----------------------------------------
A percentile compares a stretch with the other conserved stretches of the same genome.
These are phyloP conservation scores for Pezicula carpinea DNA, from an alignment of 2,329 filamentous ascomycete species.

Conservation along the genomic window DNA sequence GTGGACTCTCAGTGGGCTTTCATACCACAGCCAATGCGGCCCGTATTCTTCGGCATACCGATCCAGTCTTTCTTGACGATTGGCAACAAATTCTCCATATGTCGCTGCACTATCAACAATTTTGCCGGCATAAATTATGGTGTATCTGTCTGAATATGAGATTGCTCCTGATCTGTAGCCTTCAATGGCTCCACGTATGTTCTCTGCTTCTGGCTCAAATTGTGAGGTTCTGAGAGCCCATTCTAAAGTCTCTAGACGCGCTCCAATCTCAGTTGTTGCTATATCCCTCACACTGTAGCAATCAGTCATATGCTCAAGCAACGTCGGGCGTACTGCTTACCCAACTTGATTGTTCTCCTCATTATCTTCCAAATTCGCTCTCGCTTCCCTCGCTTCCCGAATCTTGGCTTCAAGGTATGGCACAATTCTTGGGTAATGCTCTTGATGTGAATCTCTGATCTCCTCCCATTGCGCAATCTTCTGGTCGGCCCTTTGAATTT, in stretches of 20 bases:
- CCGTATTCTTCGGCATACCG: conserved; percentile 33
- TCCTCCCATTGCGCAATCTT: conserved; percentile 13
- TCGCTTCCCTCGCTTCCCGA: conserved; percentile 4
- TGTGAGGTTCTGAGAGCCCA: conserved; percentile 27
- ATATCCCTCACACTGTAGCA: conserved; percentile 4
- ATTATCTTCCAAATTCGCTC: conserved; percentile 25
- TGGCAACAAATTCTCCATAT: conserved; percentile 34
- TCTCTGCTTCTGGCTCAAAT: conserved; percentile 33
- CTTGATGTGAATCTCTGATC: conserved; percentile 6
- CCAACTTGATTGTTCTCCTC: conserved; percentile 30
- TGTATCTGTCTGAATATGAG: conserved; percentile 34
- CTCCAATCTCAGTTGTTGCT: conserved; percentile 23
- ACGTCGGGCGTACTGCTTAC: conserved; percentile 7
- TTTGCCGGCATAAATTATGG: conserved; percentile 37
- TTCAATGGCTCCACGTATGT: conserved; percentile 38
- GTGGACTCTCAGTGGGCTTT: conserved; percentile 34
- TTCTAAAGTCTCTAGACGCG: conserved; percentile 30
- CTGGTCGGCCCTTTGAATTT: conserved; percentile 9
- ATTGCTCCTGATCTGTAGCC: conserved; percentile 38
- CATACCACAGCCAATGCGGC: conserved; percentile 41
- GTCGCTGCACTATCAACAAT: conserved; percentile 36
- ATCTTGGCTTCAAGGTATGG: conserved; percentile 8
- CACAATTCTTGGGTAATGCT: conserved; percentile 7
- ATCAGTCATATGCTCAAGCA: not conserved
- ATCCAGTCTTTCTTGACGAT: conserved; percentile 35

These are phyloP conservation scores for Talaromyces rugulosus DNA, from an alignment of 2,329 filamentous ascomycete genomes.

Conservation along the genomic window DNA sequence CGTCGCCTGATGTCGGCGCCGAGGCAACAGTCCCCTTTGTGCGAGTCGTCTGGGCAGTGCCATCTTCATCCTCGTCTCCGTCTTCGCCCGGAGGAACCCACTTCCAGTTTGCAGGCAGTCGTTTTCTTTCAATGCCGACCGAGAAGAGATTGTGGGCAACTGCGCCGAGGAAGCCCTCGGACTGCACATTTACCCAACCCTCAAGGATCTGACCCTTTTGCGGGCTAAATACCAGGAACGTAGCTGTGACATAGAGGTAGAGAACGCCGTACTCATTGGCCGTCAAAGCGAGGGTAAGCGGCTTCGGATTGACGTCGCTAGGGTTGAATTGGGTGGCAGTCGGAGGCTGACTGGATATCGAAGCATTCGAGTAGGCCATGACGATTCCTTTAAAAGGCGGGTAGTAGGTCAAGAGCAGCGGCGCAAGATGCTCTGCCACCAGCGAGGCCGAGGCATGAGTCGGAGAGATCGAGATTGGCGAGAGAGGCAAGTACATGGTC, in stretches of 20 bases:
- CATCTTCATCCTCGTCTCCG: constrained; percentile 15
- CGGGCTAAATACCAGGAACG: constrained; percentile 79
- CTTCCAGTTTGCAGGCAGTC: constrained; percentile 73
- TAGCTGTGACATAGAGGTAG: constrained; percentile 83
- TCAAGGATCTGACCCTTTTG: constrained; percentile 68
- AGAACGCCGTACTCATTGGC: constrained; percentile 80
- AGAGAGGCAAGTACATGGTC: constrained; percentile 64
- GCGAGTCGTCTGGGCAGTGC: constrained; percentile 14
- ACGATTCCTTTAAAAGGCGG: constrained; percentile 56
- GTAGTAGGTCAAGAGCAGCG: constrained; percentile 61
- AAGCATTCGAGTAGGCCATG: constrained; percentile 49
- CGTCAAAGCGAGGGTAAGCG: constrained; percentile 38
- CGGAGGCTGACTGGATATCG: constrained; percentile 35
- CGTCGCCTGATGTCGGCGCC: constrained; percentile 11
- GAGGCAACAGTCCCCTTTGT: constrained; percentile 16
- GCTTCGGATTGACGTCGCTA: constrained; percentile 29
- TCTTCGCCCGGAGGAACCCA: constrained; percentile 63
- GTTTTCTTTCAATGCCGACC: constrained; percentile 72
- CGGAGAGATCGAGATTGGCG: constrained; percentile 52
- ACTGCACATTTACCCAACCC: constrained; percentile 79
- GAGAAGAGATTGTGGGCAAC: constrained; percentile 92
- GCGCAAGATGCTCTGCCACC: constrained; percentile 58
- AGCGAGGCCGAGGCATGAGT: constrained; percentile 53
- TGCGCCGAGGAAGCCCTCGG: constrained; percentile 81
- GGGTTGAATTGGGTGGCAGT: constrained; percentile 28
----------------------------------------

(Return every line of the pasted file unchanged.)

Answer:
A percentile compares a stretch with the other conserved stretches of the same genome.
These are phyloP conservation scores for Pezicula carpinea DNA, from an alignment of 2,329 filamentous ascomycete species.

Conservation along the genomic window DNA sequence GTGGACTCTCAGTGGGCTTTCATACCACAGCCAATGCGGCCCGTATTCTTCGGCATACCGATCCAGTCTTTCTTGACGATTGGCAACAAATTCTCCATATGTCGCTGCACTATCAACAATTTTGCCGGCATAAATTATGGTGTATCTGTCTGAATATGAGATTGCTCCTGATCTGTAGCCTTCAATGGCTCCACGTATGTTCTCTGCTTCTGGCTCAAATTGTGAGGTTCTGAGAGCCCATTCTAAAGTCTCTAGACGCGCTCCAATCTCAGTTGTTGCTATATCCCTCACACTGTAGCAATCAGTCATATGCTCAAGCAACGTCGGGCGTACTGCTTACCCAACTTGATTGTTCTCCTCATTATCTTCCAAATTCGCTCTCGCTTCCCTCGCTTCCCGAATCTTGGCTTCAAGGTATGGCACAATTCTTGGGTAATGCTCTTGATGTGAATCTCTGATCTCCTCCCATTGCGCAATCTTCTGGTCGGCCCTTTGAATTT, in stretches of 20 bases:
- CCGTATTCTTCGGCATACCG: conserved; percentile 33
- TCCTCCCATTGCGCAATCTT: conserved; percentile 13
- TCGCTTCCCTCGCTTCCCGA: conserved; percentile 4
- TGTGAGGTTCTGAGAGCCCA: conserved; percentile 27
- ATATCCCTCACACTGTAGCA: conserved; percentile 4
- ATTATCTTCCAAATTCGCTC: conserved; percentile 25
- TGGCAACAAATTCTCCATAT: conserved; percentile 34
- TCTCTGCTTCTGGCTCAAAT: conserved; percentile 33
- CTTGATGTGAATCTCTGATC: conserved; percentile 6
- CCAACTTGATTGTTCTCCTC: conserved; percentile 30
- TGTATCTGTCTGAATATGAG: conserved; percentile 34
- CTCCAATCTCAGTTGTTGCT: conserved; percentile 23
- ACGTCGGGCGTACTGCTTAC: conserved; percentile 7
- TTTGCCGGCATAAATTATGG: conserved; percentile 37
- TTCAATGGCTCCACGTATGT: conserved; percentile 38
- GTGGACTCTCAGTGGGCTTT: conserved; percentile 34
- TTCTAAAGTCTCTAGACGCG: conserved; percentile 30
- CTGGTCGGCCCTTTGAATTT: conserved; percentile 9
- ATTGCTCCTGATCTGTAGCC: conserved; percentile 38
- CATACCACAGCCAATGCGGC: conserved; percentile 41
- GTCGCTGCACTATCAACAAT: conserved; percentile 36
- ATCTTGGCTTCAAGGTATGG: conserved; percentile 8
- CACAATTCTTGGGTAATGCT: conserved; percentile 7
- ATCAGTCATATGCTCAAGCA: not conserved
- ATCCAGTCTTTCTTGACGAT: conserved; percentile 35

These are phyloP conservation scores for Talaromyces rugulosus DNA, from an alignment of 2,329 filamentous ascomycete genomes.

Conservation along the genomic window DNA sequence CGTCGCCTGATGTCGGCGCCGAGGCAACAGTCCCCTTTGTGCGAGTCGTCTGGGCAGTGCCATCTTCATCCTCGTCTCCGTCTTCGCCCGGAGGAACCCACTTCCAGTTTGCAGGCAGTCGTTTTCTTTCAATGCCGACCGAGAAGAGATTGTGGGCAACTGCGCCGAGGAAGCCCTCGGACTGCACATTTACCCAACCCTCAAGGATCTGACCCTTTTGCGGGCTAAATACCAGGAACGTAGCTGTGACATAGAGGTAGAGAACGCCGTACTCATTGGCCGTCAAAGCGAGGGTAAGCGGCTTCGGATTGACGTCGCTAGGGTTGAATTGGGTGGCAGTCGGAGGCTGACTGGATATCGAAGCATTCGAGTAGGCCATGACGATTCCTTTAAAAGGCGGGTAGTAGGTCAAGAGCAGCGGCGCAAGATGCTCTGCCACCAGCGAGGCCGAGGCATGAGTCGGAGAGATCGAGATTGGCGAGAGAGGCAAGTACATGGTC, in stretches of 20 bases:
- CATCTTCATCCTCGTCTCCG: constrained; percentile 15
- CGGGCTAAATACCAGGAACG: constrained; percentile 79
- CTTCCAGTTTGCAGGCAGTC: constrained; percentile 73
- TAGCTGTGACATAGAGGTAG: constrained; percentile 83
- TCAAGGATCTGACCCTTTTG: constrained; percentile 68
- AGAACGCCGTACTCATTGGC: constrained; percentile 80
- AGAGAGGCAAGTACATGGTC: constrained; percentile 64
- GCGAGTCGTCTGGGCAGTGC: constrained; percentile 14
- ACGATTCCTTTAAAAGGCGG: constrained; percentile 56
- GTAGTAGGTCAAGAGCAGCG: constrained; percentile 61
- AAGCATTCGAGTAGGCCATG: constrained; percentile 49
- CGTCAAAGCGAGGGTAAGCG: constrained; percentile 38
- CGGAGGCTGACTGGATATCG: constrained; percentile 35
- CGTCGCCTGATGTCGGCGCC: constrained; percentile 11
- GAGGCAACAGTCCCCTTTGT: constrained; percentile 16
- GCTTCGGATTGACGTCGCTA: constrained; percentile 29
- TCTTCGCCCGGAGGAACCCA: constrained; percentile 63
- GTTTTCTTTCAATGCCGACC: constrained; percentile 72
- CGGAGAGATCGAGATTGGCG: constrained; percentile 52
- ACTGCACATTTACCCAACCC: constrained; percentile 79
- GAGAAGAGATTGTGGGCAAC: constrained; percentile 92
- GCGCAAGATGCTCTGCCACC: constrained; percentile 58
- AGCGAGGCCGAGGCATGAGT: constrained; percentile 53
- TGCGCCGAGGAAGCCCTCGG: constrained; percentile 81
- GGGTTGAATTGGGTGGCAGT: constrained; percentile 28